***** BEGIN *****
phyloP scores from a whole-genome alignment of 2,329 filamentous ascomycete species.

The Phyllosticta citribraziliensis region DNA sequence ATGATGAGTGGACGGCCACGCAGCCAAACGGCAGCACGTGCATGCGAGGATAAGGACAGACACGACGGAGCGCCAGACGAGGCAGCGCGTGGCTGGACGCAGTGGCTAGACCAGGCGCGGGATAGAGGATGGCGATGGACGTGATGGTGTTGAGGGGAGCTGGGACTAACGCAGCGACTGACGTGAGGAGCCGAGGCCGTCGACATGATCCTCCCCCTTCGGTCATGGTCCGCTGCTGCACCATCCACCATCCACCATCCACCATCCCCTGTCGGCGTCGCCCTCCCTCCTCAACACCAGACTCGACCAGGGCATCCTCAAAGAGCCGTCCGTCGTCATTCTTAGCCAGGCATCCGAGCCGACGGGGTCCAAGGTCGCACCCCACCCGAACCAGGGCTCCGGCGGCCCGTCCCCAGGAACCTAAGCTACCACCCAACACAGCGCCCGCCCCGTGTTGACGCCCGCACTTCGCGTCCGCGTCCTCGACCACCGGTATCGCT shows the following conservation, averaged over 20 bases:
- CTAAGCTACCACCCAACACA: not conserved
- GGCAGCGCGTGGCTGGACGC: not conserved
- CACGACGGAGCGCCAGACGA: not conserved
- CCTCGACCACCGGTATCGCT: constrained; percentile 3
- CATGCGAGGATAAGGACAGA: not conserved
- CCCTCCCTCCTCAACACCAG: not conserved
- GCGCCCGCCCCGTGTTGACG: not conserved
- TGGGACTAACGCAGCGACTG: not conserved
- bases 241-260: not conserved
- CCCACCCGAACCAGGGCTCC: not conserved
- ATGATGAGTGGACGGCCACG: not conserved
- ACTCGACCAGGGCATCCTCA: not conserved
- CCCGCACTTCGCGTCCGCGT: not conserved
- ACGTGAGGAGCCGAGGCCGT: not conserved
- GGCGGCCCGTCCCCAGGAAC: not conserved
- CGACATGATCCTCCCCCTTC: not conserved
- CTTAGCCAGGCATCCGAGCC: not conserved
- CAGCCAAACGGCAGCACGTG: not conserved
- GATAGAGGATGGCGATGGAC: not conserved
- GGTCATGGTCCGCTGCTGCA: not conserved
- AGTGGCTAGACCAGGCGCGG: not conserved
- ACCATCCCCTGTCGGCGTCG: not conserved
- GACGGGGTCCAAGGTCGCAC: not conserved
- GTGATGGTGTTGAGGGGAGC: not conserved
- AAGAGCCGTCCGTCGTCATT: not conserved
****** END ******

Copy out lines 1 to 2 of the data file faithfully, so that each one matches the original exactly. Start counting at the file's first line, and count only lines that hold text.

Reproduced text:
phyloP scores from a whole-genome alignment of 2,329 filamentous ascomycete species.

The Phyllosticta citribraziliensis region DNA sequence ATGATGAGTGGACGGCCACGCAGCCAAACGGCAGCACGTGCATGCGAGGATAAGGACAGACACGACGGAGCGCCAGACGAGGCAGCGCGTGGCTGGACGCAGTGGCTAGACCAGGCGCGGGATAGAGGATGGCGATGGACGTGATGGTGTTGAGGGGAGCTGGGACTAACGCAGCGACTGACGTGAGGAGCCGAGGCCGTCGACATGATCCTCCCCCTTCGGTCATGGTCCGCTGCTGCACCATCCACCATCCACCATCCACCATCCCCTGTCGGCGTCGCCCTCCCTCCTCAACACCAGACTCGACCAGGGCATCCTCAAAGAGCCGTCCGTCGTCATTCTTAGCCAGGCATCCGAGCCGACGGGGTCCAAGGTCGCACCCCACCCGAACCAGGGCTCCGGCGGCCCGTCCCCAGGAACCTAAGCTACCACCCAACACAGCGCCCGCCCCGTGTTGACGCCCGCACTTCGCGTCCGCGTCCTCGACCACCGGTATCGCT shows the following conservation, averaged over 20 bases: